Versapay study reveals alarming gaps in AR automation efforts

As many as three in four executives have concerns about how their accounts receivable (AR) department is functioning from the perspective of its focus on customers, a new report released by Versapay in collaboration with Wakefield Research has revealed.

“Most executives will agree that customer experience (CX) is among their top priorities for ensuring their business remains viable,” authors of the report note. “It’s a simple formula: happy customers will continue to buy from you, and unhappy customers will take their business elsewhere.”

In research for its report, entitled The State of Digitization in B2B Finance, Versapay, a developer of collaborative AR software headquartered in Toronto and Wakefield, surveyed 1,000 C-level executives at companies with a minimum of US$100 million in annual revenues.

Despite the fact that 89 per cent of respondents agreed that the “C-suite is only as good as its customers’ experience,” the findings revealed that most are not doing enough to “solve their self-proclaimed most pressing problem” when undertaking the digital transformation of an AR department.

“We found that businesses primarily focus on automating internal processes while ignoring what’s most important to them – delivering exceptional customer experiences,” the report states. “When the human element in accounts receivable is broken, it’s known as the AR Disconnect. And automation alone won’t bridge the resulting communications gap that stems from an inability to collaborate directly with customers.

“Humans work together best to solve invoice disputes, but the AR Disconnect only creates barriers that hinder natural, more meaningful connections between buyers and sellers. This harms customer relationships, and as the results show, impacts the bottom line.”

Other results revealed:

  • Nearly three in four executives (72 per cent) are at least somewhat concerned that their AR department is disconnected from and does not focus enough on customers.
  • Upwards of 44 per cent of executives see better communication with customers as a benefit of digitizing AR, yet 72 per cent claim that their AR department is not customer-oriented enough.
  • 92 per cent of executives agree that in order to reach peak performance, every department in their organization needs to digitize.
  • While cloud technology including AI and automation has been available for years, companies have continually prioritized it for other departments ahead of the AR department, 60 per cent of respondents said.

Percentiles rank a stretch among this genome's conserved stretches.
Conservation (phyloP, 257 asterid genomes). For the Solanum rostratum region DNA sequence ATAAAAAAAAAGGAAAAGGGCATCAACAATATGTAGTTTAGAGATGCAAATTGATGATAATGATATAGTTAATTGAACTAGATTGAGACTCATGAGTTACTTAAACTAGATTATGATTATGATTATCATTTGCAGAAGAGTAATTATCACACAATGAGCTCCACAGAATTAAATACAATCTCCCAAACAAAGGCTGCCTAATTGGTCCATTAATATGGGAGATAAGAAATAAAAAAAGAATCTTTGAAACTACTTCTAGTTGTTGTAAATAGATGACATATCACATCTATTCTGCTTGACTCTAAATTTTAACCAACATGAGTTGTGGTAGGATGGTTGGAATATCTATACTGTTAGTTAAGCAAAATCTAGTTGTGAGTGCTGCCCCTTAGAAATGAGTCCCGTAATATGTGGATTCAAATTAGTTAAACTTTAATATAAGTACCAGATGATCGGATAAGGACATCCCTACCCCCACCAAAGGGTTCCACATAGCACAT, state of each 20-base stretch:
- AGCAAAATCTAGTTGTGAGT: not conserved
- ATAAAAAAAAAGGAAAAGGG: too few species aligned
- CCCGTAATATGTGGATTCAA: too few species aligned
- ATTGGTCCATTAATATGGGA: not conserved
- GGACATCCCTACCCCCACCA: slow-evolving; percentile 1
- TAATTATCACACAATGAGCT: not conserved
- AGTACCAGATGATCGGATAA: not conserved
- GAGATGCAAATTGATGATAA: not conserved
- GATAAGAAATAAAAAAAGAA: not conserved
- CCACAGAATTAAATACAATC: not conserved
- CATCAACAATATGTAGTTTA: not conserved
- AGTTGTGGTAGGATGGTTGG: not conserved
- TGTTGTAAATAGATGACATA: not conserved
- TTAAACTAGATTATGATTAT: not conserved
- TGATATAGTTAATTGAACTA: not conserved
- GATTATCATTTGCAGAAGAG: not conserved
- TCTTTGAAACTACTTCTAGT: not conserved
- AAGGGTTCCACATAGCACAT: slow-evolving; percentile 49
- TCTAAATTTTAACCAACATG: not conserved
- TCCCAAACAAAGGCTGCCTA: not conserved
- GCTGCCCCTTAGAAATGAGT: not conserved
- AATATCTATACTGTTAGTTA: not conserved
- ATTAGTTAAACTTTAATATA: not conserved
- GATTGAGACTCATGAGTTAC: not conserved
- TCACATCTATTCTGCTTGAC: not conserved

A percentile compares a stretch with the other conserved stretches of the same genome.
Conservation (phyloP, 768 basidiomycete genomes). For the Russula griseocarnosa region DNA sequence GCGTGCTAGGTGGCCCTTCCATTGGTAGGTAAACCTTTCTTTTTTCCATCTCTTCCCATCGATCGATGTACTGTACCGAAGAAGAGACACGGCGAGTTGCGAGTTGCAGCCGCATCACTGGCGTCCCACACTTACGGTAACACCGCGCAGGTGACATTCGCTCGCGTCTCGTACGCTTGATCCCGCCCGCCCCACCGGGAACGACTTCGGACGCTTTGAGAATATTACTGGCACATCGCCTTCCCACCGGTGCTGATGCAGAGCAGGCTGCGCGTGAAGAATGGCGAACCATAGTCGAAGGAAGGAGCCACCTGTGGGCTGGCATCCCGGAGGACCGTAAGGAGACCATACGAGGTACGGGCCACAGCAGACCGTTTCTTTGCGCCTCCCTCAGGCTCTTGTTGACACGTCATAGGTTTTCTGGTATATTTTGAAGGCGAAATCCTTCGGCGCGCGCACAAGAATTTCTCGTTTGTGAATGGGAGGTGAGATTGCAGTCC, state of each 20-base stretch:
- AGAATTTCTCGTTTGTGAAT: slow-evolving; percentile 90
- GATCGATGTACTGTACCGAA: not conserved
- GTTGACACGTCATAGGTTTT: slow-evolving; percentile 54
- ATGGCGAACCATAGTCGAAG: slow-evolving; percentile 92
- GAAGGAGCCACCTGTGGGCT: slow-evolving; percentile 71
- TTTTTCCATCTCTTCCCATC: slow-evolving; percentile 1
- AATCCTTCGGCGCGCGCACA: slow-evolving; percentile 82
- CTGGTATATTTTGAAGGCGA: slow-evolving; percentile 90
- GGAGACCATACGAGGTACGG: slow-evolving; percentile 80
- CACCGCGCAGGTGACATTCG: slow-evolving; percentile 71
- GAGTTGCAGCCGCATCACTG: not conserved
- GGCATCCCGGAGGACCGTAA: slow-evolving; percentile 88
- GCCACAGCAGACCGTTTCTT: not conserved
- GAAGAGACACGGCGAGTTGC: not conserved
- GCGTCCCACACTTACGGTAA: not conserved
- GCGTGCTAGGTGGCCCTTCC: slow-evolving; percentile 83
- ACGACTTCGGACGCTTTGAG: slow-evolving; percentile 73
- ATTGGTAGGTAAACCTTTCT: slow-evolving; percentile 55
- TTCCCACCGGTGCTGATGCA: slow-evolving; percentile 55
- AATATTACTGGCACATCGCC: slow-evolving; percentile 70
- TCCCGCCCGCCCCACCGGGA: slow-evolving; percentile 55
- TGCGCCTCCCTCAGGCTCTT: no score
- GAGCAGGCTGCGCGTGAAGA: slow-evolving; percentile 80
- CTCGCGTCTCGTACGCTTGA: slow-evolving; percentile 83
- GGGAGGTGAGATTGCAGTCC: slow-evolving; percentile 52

• 82 per cent of executives said their company lost work due to miscommunication in the payment phase and 42 per cent stated that it has happened multiple times.
  • 47 per cent of chief experience officers (CXOs) say better communication with customers is a benefit of digitizing AR.
  • Most executives (73 per cent) recognize that the invoice-to-cash cycle is a frequent source of negative customer experiences. And yet, among the processes digitized by companies, online portals for collaboration and disputed resolution are prioritized last (35 per cent) compared to other AR improvements.

“AR digitization projects that focus solely on automation make use of only a fraction of the power of cloud technology,” authors of the report wrote. “True AR digital transformation on the other hand, leverages all of it.

“Businesses that forego true AR transformation in favour of basic automation miss out on a massive opportunity: Solving invoice disputes and payment issues while simultaneously improving customer experience.

“When people work efficiently together over the cloud, businesses can harness the genius of teams to solve real problems faster.”

The findings were based on an online survey conducted this year between Apr. 13 and Apr. 26.

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Paul Barker
Paul Barker
Paul Barker is the founder of PBC Communications, an independent writing firm that specializes in two specific areas: The creation of marketing communications content for businesses of varied size and scope, and freelance journalism. He has extensive experience as a reporter, feature writer and editor and has been covering technology-related issues for more than 30 years.

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